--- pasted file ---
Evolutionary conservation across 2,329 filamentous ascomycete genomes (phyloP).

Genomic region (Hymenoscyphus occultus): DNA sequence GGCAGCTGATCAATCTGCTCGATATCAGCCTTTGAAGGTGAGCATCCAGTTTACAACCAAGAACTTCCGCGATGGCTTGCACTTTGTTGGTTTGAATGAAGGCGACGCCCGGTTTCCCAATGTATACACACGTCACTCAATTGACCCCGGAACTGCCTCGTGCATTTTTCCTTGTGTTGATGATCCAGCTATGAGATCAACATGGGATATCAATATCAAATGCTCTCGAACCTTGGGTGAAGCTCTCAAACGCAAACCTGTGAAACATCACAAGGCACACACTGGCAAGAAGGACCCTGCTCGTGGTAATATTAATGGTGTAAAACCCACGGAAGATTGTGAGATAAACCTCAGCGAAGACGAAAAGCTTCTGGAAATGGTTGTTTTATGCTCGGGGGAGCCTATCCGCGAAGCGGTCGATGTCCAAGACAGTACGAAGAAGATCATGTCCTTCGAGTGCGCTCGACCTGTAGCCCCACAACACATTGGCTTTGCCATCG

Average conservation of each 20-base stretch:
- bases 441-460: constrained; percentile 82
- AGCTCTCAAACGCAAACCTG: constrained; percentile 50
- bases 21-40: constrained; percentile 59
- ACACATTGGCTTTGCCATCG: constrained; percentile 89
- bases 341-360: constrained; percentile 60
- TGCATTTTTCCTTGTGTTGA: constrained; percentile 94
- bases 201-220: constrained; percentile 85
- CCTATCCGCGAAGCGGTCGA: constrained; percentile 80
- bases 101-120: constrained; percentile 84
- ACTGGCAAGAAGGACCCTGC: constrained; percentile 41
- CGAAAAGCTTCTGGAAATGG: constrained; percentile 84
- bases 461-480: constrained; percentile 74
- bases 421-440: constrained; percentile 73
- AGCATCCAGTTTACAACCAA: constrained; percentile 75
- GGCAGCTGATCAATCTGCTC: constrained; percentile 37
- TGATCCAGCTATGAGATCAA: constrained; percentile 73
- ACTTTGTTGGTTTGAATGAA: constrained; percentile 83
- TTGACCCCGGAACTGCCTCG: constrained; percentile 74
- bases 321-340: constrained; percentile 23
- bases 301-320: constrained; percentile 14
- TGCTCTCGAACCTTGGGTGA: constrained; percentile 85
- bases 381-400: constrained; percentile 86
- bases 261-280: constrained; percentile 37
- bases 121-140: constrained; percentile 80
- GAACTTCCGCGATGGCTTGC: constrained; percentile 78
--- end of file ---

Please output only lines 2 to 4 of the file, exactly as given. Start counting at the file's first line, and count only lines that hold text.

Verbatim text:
Genomic region (Hymenoscyphus occultus): DNA sequence GGCAGCTGATCAATCTGCTCGATATCAGCCTTTGAAGGTGAGCATCCAGTTTACAACCAAGAACTTCCGCGATGGCTTGCACTTTGTTGGTTTGAATGAAGGCGACGCCCGGTTTCCCAATGTATACACACGTCACTCAATTGACCCCGGAACTGCCTCGTGCATTTTTCCTTGTGTTGATGATCCAGCTATGAGATCAACATGGGATATCAATATCAAATGCTCTCGAACCTTGGGTGAAGCTCTCAAACGCAAACCTGTGAAACATCACAAGGCACACACTGGCAAGAAGGACCCTGCTCGTGGTAATATTAATGGTGTAAAACCCACGGAAGATTGTGAGATAAACCTCAGCGAAGACGAAAAGCTTCTGGAAATGGTTGTTTTATGCTCGGGGGAGCCTATCCGCGAAGCGGTCGATGTCCAAGACAGTACGAAGAAGATCATGTCCTTCGAGTGCGCTCGACCTGTAGCCCCACAACACATTGGCTTTGCCATCG

Average conservation of each 20-base stretch:
- bases 441-460: constrained; percentile 82